Ryan – didn’t mean to say that Beasley has aerial prowess – he doesn’t. I was referring to the amount of free kicks he wins -which isn’t running onto through balls as you say – its when he’s running at defenders with the ball at his feet. That’s where we disagree.
My only point is that by playing left back, he won’t get the opportunity to win as many free kicks with getting fouled – part of the reason I don’t want him playing out of the back.
Man, I love this blog. Its some of the only soccer conversation I get!
Chris Rolfe is a natural striker who deserves this call up. He should be a regular on the national team. He does have a hard time finding the goal at times but if you ever watch him you can tell how good of a player he is. He can push the ball up the field pretty well and can hold on to it well. He also has a skill for scoring some pretty amazing goals especially from long distances. Definately a good move on Bradley’s part.
He is not the end all be all answer for us, but watching Kandji in ATL was amazing. The last interview he gave with ESPN he stated he would see who comes calling Senegal or US, I will have both options once my paperwork is done. How about a little interest shown by the US is all. Dont let another potential slip bye-bye.
You miss a few points here and there. First off, I’m not advocating Torres to start over Beasley as a left winger. Torres is a central player, who is (or at least seems to be) ill-suited to the wing.
You used the term fearless in regards to him “taking defenders on”, which as nothing to do with aerial prowess. What does his aerial ability (or the team’s) have to do with moving him left back?
Beasley does manage to get fouled, but it’s usually when he’s already past a defender moving onto a through ball. He has very little ability to actually separate himself from a defender in a 1v1 situation with the ball at his feet. That’s where his issues with “taking defenders on” comes into play.
For what it’s worth, I’ve thought Beasley was a prototypical attacking left back since he first burst onto the American scene. People don’t realize that his best contribution to the US squad has been his ability to shore up a weak left side of defense by tracking back.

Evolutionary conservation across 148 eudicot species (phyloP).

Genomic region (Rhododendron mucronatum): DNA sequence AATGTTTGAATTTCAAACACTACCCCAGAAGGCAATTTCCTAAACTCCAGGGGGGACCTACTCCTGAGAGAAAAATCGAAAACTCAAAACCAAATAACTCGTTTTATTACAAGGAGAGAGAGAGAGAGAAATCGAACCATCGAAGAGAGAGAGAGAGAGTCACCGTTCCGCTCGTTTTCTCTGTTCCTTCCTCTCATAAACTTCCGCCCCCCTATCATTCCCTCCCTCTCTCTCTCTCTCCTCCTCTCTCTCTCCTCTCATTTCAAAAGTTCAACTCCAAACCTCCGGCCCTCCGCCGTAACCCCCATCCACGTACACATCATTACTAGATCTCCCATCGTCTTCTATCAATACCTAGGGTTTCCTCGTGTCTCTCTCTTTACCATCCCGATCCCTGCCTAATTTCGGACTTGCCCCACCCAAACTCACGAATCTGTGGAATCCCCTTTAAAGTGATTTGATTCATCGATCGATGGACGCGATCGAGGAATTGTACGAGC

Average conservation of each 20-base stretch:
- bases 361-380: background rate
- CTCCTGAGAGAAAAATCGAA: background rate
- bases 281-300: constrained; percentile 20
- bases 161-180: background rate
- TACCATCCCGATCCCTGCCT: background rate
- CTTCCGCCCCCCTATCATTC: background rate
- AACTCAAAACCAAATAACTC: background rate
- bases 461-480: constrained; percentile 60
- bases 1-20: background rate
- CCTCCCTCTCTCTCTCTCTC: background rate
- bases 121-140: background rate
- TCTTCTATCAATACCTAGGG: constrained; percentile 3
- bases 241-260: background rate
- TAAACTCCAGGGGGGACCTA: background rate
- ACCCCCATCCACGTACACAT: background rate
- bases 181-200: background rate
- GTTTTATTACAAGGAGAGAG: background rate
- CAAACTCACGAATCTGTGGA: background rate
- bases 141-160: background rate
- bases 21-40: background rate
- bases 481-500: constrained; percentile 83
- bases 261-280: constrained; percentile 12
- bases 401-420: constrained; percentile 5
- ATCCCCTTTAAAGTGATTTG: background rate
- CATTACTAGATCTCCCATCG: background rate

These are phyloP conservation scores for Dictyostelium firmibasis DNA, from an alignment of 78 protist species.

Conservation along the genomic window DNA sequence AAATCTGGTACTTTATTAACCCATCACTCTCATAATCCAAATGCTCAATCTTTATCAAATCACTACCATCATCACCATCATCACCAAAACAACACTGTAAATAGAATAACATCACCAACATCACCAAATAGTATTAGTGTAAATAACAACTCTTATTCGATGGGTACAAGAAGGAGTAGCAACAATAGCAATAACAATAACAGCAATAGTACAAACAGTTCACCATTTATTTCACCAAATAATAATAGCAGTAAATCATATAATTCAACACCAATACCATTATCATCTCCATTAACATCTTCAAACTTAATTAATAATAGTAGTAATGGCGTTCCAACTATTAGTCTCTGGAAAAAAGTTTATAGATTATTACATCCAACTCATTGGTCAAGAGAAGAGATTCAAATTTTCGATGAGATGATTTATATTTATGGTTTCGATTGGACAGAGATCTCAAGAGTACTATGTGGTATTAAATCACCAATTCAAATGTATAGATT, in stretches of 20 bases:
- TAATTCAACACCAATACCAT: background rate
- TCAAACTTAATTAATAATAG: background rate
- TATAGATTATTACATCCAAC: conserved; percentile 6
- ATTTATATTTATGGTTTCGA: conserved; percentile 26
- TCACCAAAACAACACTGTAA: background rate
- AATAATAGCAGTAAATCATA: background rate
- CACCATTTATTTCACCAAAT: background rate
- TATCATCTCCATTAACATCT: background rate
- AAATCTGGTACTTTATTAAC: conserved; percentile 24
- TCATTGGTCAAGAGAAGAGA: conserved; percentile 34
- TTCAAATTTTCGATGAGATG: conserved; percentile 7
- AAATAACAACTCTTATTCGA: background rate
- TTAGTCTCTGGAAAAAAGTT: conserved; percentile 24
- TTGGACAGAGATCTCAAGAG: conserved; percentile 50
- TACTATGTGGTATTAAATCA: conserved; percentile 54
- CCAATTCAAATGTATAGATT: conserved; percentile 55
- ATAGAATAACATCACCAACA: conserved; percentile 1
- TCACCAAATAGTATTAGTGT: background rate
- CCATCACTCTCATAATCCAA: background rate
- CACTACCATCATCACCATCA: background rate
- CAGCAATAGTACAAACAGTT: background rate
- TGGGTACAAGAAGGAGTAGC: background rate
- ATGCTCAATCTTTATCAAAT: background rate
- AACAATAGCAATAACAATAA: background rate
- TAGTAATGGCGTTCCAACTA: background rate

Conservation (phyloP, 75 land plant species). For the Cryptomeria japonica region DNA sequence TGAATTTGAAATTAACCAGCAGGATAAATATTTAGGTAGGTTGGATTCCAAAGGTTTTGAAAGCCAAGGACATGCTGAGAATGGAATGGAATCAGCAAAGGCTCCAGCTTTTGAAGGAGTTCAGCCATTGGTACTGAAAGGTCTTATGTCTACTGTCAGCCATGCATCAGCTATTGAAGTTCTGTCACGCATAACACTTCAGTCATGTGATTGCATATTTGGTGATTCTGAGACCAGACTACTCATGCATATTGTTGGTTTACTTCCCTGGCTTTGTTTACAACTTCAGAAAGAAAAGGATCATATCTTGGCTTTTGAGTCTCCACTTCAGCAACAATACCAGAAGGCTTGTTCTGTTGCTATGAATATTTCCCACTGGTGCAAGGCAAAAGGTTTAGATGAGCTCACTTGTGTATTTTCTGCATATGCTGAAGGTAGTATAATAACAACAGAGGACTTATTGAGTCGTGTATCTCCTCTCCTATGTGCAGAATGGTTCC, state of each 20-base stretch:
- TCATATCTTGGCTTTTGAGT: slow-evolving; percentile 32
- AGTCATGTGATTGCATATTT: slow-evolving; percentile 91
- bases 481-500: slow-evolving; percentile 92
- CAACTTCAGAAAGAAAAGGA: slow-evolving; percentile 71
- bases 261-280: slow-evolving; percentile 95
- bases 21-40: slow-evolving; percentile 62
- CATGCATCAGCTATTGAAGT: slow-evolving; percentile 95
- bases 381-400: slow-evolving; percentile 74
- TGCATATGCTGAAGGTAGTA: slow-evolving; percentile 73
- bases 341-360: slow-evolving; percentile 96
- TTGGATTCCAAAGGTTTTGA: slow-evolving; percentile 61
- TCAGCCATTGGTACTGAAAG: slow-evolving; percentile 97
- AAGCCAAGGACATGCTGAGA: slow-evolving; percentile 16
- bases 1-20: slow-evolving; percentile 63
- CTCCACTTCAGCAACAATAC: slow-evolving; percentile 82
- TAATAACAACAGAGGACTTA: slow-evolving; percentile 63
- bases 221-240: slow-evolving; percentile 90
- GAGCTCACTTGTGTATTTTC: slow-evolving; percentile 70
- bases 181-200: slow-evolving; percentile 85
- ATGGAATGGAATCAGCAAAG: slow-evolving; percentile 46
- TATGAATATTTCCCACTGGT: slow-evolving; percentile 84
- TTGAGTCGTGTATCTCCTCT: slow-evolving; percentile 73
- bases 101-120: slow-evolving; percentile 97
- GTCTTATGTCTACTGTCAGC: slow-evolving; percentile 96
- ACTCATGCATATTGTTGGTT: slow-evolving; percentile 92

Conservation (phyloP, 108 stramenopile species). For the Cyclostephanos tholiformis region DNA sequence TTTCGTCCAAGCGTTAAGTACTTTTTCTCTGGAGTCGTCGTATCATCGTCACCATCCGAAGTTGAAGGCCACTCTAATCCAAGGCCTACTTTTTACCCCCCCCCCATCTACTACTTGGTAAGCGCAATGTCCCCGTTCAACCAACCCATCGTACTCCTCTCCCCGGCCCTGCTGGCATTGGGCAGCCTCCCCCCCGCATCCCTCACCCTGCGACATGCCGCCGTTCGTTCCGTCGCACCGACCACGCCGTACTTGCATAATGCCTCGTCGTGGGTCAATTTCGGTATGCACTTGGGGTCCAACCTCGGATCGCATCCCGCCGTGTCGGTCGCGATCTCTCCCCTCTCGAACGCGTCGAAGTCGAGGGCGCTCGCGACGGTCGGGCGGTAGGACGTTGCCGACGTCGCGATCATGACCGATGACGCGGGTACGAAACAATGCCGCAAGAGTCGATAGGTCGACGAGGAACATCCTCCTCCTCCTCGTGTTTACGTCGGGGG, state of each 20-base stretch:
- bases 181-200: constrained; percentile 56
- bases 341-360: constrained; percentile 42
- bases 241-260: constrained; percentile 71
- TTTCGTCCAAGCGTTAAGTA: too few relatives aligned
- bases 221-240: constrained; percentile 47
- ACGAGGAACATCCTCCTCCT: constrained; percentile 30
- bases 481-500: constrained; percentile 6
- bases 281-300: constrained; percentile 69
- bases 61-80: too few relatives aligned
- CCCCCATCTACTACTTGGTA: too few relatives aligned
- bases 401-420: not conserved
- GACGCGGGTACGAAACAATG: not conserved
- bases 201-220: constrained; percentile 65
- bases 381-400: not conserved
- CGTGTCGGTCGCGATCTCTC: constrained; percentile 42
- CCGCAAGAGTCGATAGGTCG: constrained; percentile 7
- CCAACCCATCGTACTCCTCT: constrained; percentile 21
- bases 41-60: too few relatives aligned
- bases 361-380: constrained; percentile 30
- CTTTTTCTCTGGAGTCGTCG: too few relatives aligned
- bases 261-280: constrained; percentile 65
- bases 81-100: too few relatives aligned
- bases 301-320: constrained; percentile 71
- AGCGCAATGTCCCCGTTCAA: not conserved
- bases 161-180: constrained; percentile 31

All that being said, the left side of midfield isn’t deep in our current setup, so using Pearce as a left back and Beasley as a left mid will usually make the most sense. That doesn’t change the fact that Beasley is best suited to an attacking left back role
It’s a game to play with right? Try some new things. I’d bring in Gabriel Ferrari and Johann Smith. See the how the speed along the left side could work with Beasley to Smith.
Who wears the captain’s armband Wednesday night? Hejduk? Beasley? Pearce?
Hey Drew – I did see DMB’s finishes this weekend – I just think its the exception most of the time – echoing your comments about his lack of consistency – which I think is on the finishing – not on being a two way player.
Ryan – When Beasley runs at a defender he gets fouled and draws a free ball. Always taking a knock. The US is pretty good in the air – and Beasley wins more than his fair share of those opportunities for this team. Which is why I use the term fearless.
Look, I’m not trying to sleep with the guy – I just think he adds enough of a component offensively to stay the starter on the left in the mid-field, where I think his talents are most effectively utilized.
Most people are advocating for DMB to go to left back because of the 17 minutes they saw of Torres against Cuba.
I gave Torres a standing O when he was capped – and am excited about what he can bring – but to move DMB for 17 minutes of time is a little bit much, don’t you think?
I love the idea of Beasley at L back .. As an option although borstein is promising too. Too bad about mastro being out cause he’s still one of my all time favorite for the nats
No one from an MLS team that has a game that matters significantly this week was getting a call so no Beckerman, no Holden, no Clark, etc……